As Australian electors, those to whom elected representatives are nominally accountable for the way we are governed, we have learned too well how to avoid long and complex political argument; as a polity we are allergic to extended discussion about complex political history. The political controversy we instinctively avoid may even be about what happened last week, or even, as we have been saying, about the LGA election in 2016, but we electors in this polity – in the BoQ and anywhere else – have learned too well the art of political avoidance. It was precisely electors with that reduced and a-historical mind-set that gave a full quota of first round votes (1/5th of 3000 electors = 600) to the candidate who announced:
I am not a politician!
Some readers may have been attracted to this post because I have added “Community Health Care” to its title. And they may well be interested to read what NJ has to say about “Community Health Care”. So let us first frame our reflection with this question: what has health care provision in our community got to do with our political responsibilities let alone with any crisis we might have with political irresponsibility at the LGA level?
One needs to follow closely because as well as the “legitimation crisis” in the BoQ there is also an ongoing political battle going on about the way Bellarine Community Health is conducting its affairs and contributing to “Health Care” provision in this local community. There is, of course, much more that can be commented upon, that what is contained in one post.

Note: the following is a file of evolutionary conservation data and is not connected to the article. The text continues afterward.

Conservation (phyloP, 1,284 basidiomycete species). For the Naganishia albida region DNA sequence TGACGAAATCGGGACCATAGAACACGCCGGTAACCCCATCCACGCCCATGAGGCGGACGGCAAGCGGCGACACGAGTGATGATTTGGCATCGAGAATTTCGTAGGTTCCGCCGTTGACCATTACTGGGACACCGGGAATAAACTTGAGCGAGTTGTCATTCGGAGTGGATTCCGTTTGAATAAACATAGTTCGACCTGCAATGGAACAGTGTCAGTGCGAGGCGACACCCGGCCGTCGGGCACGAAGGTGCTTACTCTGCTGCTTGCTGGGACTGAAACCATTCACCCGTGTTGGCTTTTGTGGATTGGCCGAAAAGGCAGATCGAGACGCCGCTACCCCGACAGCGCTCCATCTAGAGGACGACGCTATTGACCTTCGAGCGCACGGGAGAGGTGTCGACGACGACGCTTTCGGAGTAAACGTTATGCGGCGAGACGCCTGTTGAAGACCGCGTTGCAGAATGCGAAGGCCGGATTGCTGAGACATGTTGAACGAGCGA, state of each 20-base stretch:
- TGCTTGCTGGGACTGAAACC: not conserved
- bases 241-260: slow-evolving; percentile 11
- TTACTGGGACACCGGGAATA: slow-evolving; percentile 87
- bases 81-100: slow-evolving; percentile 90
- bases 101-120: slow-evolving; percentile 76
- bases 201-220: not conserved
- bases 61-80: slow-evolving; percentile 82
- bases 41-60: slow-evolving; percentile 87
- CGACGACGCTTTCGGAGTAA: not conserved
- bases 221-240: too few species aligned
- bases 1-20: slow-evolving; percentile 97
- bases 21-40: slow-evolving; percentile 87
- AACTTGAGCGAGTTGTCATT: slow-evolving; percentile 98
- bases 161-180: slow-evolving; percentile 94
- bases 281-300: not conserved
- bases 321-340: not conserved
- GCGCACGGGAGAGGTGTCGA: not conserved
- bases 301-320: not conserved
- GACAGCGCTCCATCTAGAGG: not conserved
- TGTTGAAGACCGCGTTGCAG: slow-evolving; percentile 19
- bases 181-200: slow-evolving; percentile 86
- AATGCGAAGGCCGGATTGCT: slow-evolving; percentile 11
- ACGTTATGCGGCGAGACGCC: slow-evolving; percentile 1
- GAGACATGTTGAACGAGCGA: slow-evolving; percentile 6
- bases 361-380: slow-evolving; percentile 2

In The Queenscliffe Herald, the local monthly newspaper, readers can read “Verbal Stoush Continues Over BCH” (p.3). This latest chapter in that ongoing BCH saga not only concerns the disagreement between the State Government and Bellarine Community Health over the BCH’s recent appointment of a new CEO, but we also read an article there by 4 members of BCH Ltd making public their concerns about BCH management. They have serious criticisms about the conduct of the Company’s affairs. Consider the following statement: